Grant an injunction ordering the responding party to strictly comply with the judgment or order relating to the award of physical placement. In determining whether to issue an injunction, the court shall consider whether alternative remedies requested by the moving party would be as effective in obtaining compliance with the order or judgment relating to physical placement.
If at the conclusion of the hearing the court finds that the moving party has incurred a financial loss or expenses as a result of the responding party's failure, intentionally and unreasonably and without adequate notice to the moving party, to exercise one or more periods of physical placement under an order allocating specific times for the exercise of periods of physical placement, the court may issue an order requiring the responding party to pay to the moving party a sum of money sufficient to compensate the moving party for the financial loss or expenses.
Except as provided in par. (b) 1. a.
and 2. a.
, the court may not modify an order of legal custody or physical placement in an action under this section.
An injunction issued under par. (b) 2. c.
is effective according to its terms for the period of time that the moving party requests, but not more than 2 years.
If an injunction is issued under sub. (5) (b) 2. c.
, upon request by the moving party the court shall order the sheriff to assist the moving party in executing or serving the injunction.
Within 24 hours after a request by the moving party, the clerk of the circuit court shall send a copy of an injunction issued under sub. (5) (b) 2. c.
to the sheriff or to any other local law enforcement agency that is the central repository for orders and that has jurisdiction over the responding party's residence. If the responding party does not reside in this state, the clerk shall send a copy of the injunction to the sheriff of the county in which the circuit court is located.
The sheriff or other appropriate local law enforcement agency under par. (b)
shall make available to other law enforcement agencies, through a verification system, information on the existence and status of any injunction issued under sub. (5) (b) 2. c.
The information need not be maintained after the injunction is no longer in effect.
Whoever intentionally violates an injunction issued under sub. (5) (b) 2. c.
is guilty of a Class I felony.
History: 1999 a. 9
; 2001 a. 61
; 2005 a. 443
; Stats. 2005 s. 767.471.
A successful party in a proceeding under this section is entitled to recover the guardian ad litem fees attributable to him or her as part of the cost of maintaining an action under sub. (5) (b) 1. b, insuring that the full cost of enforcing physical placement rights falls on the interfering parent, not on the aggrieved parent. Under s. 767.045 (6) [now s. 767.407 (6)], a circuit court may allocate guardian ad litem fees between the parties when it makes a finding that a respondent has intentionally and unreasonably denied physical placement or interfered with the petitioner's periods of physical placement. When it makes one or both of those findings, the court must then award the petitioner whatever amount it has allocated to the petitioner. Bernier v. Bernier, 2006 WI App 2
, 288 Wis. 2d 743
, 709 N.W.2d 453
The award “of a reasonable amount for the cost of maintaining an action under this section and for attorney fees" under sub. (5) (b) is mandatory. Sub. (5) (b) does not require that documentation of attorney fees must be received into the evidentiary record of a hearing on the merits of a petition filed under that section in order for a court to make an award of attorney fees. Other cases establish that it is common practice for parties to litigate the amount of attorney fees in proceedings that follow a court's determination of the substantive issues. Borreson v. Yunto, 2006 WI App 63
, 292 Wis. 2d 231
, 713 N.W.2d 656
A parent cannot delegate physical placement rights to another in his or her absence. Thus a father could not seek to enforce his physical placement with his son by transferring that placement to his current spouse. Lubinski v. Lubinski, 2008 WI App 151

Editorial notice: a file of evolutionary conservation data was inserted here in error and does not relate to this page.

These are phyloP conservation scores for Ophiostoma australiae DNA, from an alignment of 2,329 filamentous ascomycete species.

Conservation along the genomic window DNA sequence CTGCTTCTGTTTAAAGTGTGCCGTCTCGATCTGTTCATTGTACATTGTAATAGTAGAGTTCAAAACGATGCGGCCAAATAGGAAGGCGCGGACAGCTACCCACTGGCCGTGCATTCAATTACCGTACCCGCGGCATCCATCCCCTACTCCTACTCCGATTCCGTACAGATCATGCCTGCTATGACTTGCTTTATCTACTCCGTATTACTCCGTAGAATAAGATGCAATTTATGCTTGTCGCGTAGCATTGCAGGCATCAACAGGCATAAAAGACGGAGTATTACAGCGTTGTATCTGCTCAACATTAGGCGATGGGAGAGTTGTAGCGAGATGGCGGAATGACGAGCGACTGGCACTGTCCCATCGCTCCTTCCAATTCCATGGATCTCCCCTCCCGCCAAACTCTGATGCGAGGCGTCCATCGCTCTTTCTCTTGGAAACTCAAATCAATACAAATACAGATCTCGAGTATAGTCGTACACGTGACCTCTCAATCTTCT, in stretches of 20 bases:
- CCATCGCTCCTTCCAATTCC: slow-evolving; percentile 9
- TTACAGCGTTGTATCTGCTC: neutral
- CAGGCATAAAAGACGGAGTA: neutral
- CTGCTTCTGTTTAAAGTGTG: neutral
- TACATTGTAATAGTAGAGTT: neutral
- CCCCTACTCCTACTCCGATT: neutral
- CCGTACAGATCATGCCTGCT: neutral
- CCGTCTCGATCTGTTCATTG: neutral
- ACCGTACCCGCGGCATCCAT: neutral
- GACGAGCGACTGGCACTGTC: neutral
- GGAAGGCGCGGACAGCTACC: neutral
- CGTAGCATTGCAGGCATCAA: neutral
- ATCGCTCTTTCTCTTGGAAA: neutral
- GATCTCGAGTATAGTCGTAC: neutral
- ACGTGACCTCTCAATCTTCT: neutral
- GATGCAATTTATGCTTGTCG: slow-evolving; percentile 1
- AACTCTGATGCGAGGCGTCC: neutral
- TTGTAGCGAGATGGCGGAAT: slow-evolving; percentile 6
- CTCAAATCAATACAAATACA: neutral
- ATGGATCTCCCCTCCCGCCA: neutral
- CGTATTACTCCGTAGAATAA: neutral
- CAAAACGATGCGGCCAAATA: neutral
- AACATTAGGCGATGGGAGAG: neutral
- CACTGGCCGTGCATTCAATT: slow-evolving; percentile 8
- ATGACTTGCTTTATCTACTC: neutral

, 314 Wis. 2d 395
, 761 N.W.2d 676
Wisconsin's Custody, Placement, and Paternity Reform Legislation. Walther. Wis. Law. Apr. 2000.
Relocating a child's residence. 767.481(1)(a)
Except as provided in par. (d)
, if the court grants any periods of physical placement with a child to both parents and one parent intends to relocate and reside with the child 100 miles or more from the other parent, the parent who intends to relocate and reside with the child shall file a motion with the court seeking permission for the child's relocation.
If applicable, a proposed new placement schedule, including placement during the school year, summers, and holidays.
The proposed responsibility and allocation of costs for each parent for transportation of the child between the parties under any proposed new placement schedule.
Notice to the other parent that, if he or she objects to the relocation, he or she must file and serve, no later than 5 days before the initial hearing, an objection to the relocation and any alternate proposal, including a modification of physical placement or legal custody.
An attached “Objection to Relocation" form, furnished by the court, for use by the other parent if he or she objects to the relocation.
The parent filing the motion shall serve a copy of the motion by mail on the other parent at his or her most recent address on file with the court. If the parent filing the motion has actual knowledge that the other parent has a different address from the one on file, the motion shall be served by mail at both addresses.
The requirement to file a motion under par. (a)
does not apply if the child's parents already live more than 100 miles apart when a parent proposes to relocate and reside with the child. If the parents already live more than 100 miles apart, the parent who intends to relocate with the child shall serve written notice of his or her intent to relocate on the other parent at least 60 days before relocation. Such written notice shall include the date on which the parent intends to relocate and the parent's new address.
Upon the filing of a motion under sub. (1) (a)
, the court shall schedule an initial hearing to be held within 30 days after the motion is filed and shall provide notice to the parents of the date of the initial hearing. The child may not be relocated pending the initial hearing.
If the court finds at the initial hearing that the parent not filing the motion was properly served and does not appear at the hearing, or appears at the hearing but does not object to the proposed relocation plan, the court shall approve the proposed relocation plan submitted by the parent filing the motion unless the court finds that the proposed relocation plan is not in the best interest of the child.